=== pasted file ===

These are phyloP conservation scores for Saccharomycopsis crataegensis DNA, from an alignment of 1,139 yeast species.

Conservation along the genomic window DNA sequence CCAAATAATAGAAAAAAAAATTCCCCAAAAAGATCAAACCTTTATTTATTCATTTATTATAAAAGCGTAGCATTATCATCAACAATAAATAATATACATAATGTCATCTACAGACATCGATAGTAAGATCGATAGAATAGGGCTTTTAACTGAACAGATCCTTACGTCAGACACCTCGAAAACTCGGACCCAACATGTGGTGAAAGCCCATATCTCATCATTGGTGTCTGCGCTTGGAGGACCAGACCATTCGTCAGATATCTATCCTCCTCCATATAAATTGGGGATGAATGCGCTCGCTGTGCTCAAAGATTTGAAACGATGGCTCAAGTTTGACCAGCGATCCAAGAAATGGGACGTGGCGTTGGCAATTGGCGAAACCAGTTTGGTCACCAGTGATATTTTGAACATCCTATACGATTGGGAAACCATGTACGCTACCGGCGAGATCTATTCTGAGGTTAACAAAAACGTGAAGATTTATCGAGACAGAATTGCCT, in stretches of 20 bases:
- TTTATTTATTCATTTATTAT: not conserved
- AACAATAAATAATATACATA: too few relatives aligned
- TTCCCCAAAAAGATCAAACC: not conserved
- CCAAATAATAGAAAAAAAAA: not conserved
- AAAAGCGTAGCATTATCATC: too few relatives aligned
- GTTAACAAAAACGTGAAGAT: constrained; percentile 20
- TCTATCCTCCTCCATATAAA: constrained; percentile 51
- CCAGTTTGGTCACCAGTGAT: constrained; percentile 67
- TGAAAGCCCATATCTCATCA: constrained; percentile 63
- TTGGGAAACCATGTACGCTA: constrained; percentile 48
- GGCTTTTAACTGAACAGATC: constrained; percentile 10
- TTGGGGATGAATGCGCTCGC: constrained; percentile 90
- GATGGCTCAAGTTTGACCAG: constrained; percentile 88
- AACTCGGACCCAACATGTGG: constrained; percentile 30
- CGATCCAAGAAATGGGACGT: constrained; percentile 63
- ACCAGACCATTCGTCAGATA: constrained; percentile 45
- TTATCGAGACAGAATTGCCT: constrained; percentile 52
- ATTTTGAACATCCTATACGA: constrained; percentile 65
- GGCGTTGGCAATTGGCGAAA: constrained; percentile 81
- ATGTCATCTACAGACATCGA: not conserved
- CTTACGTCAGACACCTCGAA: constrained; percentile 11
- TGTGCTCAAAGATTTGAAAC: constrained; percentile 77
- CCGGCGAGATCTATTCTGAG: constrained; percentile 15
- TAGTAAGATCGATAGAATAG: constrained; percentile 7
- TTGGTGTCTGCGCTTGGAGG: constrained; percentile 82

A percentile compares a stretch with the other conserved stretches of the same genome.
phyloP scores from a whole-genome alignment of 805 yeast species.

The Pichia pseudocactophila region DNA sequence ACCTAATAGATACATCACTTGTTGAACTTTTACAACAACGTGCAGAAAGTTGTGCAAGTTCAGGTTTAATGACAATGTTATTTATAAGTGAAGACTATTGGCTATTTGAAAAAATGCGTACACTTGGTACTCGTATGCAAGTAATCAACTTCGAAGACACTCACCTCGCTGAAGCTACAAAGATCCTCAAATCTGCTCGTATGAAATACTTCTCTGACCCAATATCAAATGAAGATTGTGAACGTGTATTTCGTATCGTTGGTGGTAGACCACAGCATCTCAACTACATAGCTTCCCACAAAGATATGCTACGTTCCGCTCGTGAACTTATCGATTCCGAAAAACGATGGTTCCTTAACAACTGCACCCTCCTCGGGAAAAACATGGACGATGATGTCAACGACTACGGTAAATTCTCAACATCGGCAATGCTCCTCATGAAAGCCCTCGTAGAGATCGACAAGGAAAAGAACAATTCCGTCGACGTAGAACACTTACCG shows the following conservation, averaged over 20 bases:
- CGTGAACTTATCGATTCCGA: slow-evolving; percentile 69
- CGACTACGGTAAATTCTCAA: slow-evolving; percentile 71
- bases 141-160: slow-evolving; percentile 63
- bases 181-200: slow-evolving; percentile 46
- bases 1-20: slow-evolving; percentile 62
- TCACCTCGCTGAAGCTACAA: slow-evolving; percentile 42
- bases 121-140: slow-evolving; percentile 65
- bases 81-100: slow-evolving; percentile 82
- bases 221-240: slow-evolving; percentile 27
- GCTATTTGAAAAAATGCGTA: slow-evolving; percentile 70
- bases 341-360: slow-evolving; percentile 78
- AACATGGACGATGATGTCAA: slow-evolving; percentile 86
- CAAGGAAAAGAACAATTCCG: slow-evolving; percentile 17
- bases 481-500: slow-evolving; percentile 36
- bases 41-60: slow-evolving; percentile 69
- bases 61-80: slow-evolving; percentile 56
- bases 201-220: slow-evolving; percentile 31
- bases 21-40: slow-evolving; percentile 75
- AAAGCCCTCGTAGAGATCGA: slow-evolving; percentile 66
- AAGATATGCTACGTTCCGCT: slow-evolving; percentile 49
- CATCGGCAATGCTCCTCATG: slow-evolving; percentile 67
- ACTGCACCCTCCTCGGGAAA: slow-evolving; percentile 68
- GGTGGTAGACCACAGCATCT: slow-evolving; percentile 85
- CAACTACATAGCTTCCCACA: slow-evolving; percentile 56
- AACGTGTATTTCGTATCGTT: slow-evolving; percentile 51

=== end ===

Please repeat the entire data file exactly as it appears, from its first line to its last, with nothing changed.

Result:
These are phyloP conservation scores for Saccharomycopsis crataegensis DNA, from an alignment of 1,139 yeast species.

Conservation along the genomic window DNA sequence CCAAATAATAGAAAAAAAAATTCCCCAAAAAGATCAAACCTTTATTTATTCATTTATTATAAAAGCGTAGCATTATCATCAACAATAAATAATATACATAATGTCATCTACAGACATCGATAGTAAGATCGATAGAATAGGGCTTTTAACTGAACAGATCCTTACGTCAGACACCTCGAAAACTCGGACCCAACATGTGGTGAAAGCCCATATCTCATCATTGGTGTCTGCGCTTGGAGGACCAGACCATTCGTCAGATATCTATCCTCCTCCATATAAATTGGGGATGAATGCGCTCGCTGTGCTCAAAGATTTGAAACGATGGCTCAAGTTTGACCAGCGATCCAAGAAATGGGACGTGGCGTTGGCAATTGGCGAAACCAGTTTGGTCACCAGTGATATTTTGAACATCCTATACGATTGGGAAACCATGTACGCTACCGGCGAGATCTATTCTGAGGTTAACAAAAACGTGAAGATTTATCGAGACAGAATTGCCT, in stretches of 20 bases:
- TTTATTTATTCATTTATTAT: not conserved
- AACAATAAATAATATACATA: too few relatives aligned
- TTCCCCAAAAAGATCAAACC: not conserved
- CCAAATAATAGAAAAAAAAA: not conserved
- AAAAGCGTAGCATTATCATC: too few relatives aligned
- GTTAACAAAAACGTGAAGAT: constrained; percentile 20
- TCTATCCTCCTCCATATAAA: constrained; percentile 51
- CCAGTTTGGTCACCAGTGAT: constrained; percentile 67
- TGAAAGCCCATATCTCATCA: constrained; percentile 63
- TTGGGAAACCATGTACGCTA: constrained; percentile 48
- GGCTTTTAACTGAACAGATC: constrained; percentile 10
- TTGGGGATGAATGCGCTCGC: constrained; percentile 90
- GATGGCTCAAGTTTGACCAG: constrained; percentile 88
- AACTCGGACCCAACATGTGG: constrained; percentile 30
- CGATCCAAGAAATGGGACGT: constrained; percentile 63
- ACCAGACCATTCGTCAGATA: constrained; percentile 45
- TTATCGAGACAGAATTGCCT: constrained; percentile 52
- ATTTTGAACATCCTATACGA: constrained; percentile 65
- GGCGTTGGCAATTGGCGAAA: constrained; percentile 81
- ATGTCATCTACAGACATCGA: not conserved
- CTTACGTCAGACACCTCGAA: constrained; percentile 11
- TGTGCTCAAAGATTTGAAAC: constrained; percentile 77
- CCGGCGAGATCTATTCTGAG: constrained; percentile 15
- TAGTAAGATCGATAGAATAG: constrained; percentile 7
- TTGGTGTCTGCGCTTGGAGG: constrained; percentile 82

A percentile compares a stretch with the other conserved stretches of the same genome.
phyloP scores from a whole-genome alignment of 805 yeast species.

The Pichia pseudocactophila region DNA sequence ACCTAATAGATACATCACTTGTTGAACTTTTACAACAACGTGCAGAAAGTTGTGCAAGTTCAGGTTTAATGACAATGTTATTTATAAGTGAAGACTATTGGCTATTTGAAAAAATGCGTACACTTGGTACTCGTATGCAAGTAATCAACTTCGAAGACACTCACCTCGCTGAAGCTACAAAGATCCTCAAATCTGCTCGTATGAAATACTTCTCTGACCCAATATCAAATGAAGATTGTGAACGTGTATTTCGTATCGTTGGTGGTAGACCACAGCATCTCAACTACATAGCTTCCCACAAAGATATGCTACGTTCCGCTCGTGAACTTATCGATTCCGAAAAACGATGGTTCCTTAACAACTGCACCCTCCTCGGGAAAAACATGGACGATGATGTCAACGACTACGGTAAATTCTCAACATCGGCAATGCTCCTCATGAAAGCCCTCGTAGAGATCGACAAGGAAAAGAACAATTCCGTCGACGTAGAACACTTACCG shows the following conservation, averaged over 20 bases:
- CGTGAACTTATCGATTCCGA: slow-evolving; percentile 69
- CGACTACGGTAAATTCTCAA: slow-evolving; percentile 71
- bases 141-160: slow-evolving; percentile 63
- bases 181-200: slow-evolving; percentile 46
- bases 1-20: slow-evolving; percentile 62
- TCACCTCGCTGAAGCTACAA: slow-evolving; percentile 42
- bases 121-140: slow-evolving; percentile 65
- bases 81-100: slow-evolving; percentile 82
- bases 221-240: slow-evolving; percentile 27
- GCTATTTGAAAAAATGCGTA: slow-evolving; percentile 70
- bases 341-360: slow-evolving; percentile 78
- AACATGGACGATGATGTCAA: slow-evolving; percentile 86
- CAAGGAAAAGAACAATTCCG: slow-evolving; percentile 17
- bases 481-500: slow-evolving; percentile 36
- bases 41-60: slow-evolving; percentile 69
- bases 61-80: slow-evolving; percentile 56
- bases 201-220: slow-evolving; percentile 31
- bases 21-40: slow-evolving; percentile 75
- AAAGCCCTCGTAGAGATCGA: slow-evolving; percentile 66
- AAGATATGCTACGTTCCGCT: slow-evolving; percentile 49
- CATCGGCAATGCTCCTCATG: slow-evolving; percentile 67
- ACTGCACCCTCCTCGGGAAA: slow-evolving; percentile 68
- GGTGGTAGACCACAGCATCT: slow-evolving; percentile 85
- CAACTACATAGCTTCCCACA: slow-evolving; percentile 56
- AACGTGTATTTCGTATCGTT: slow-evolving; percentile 51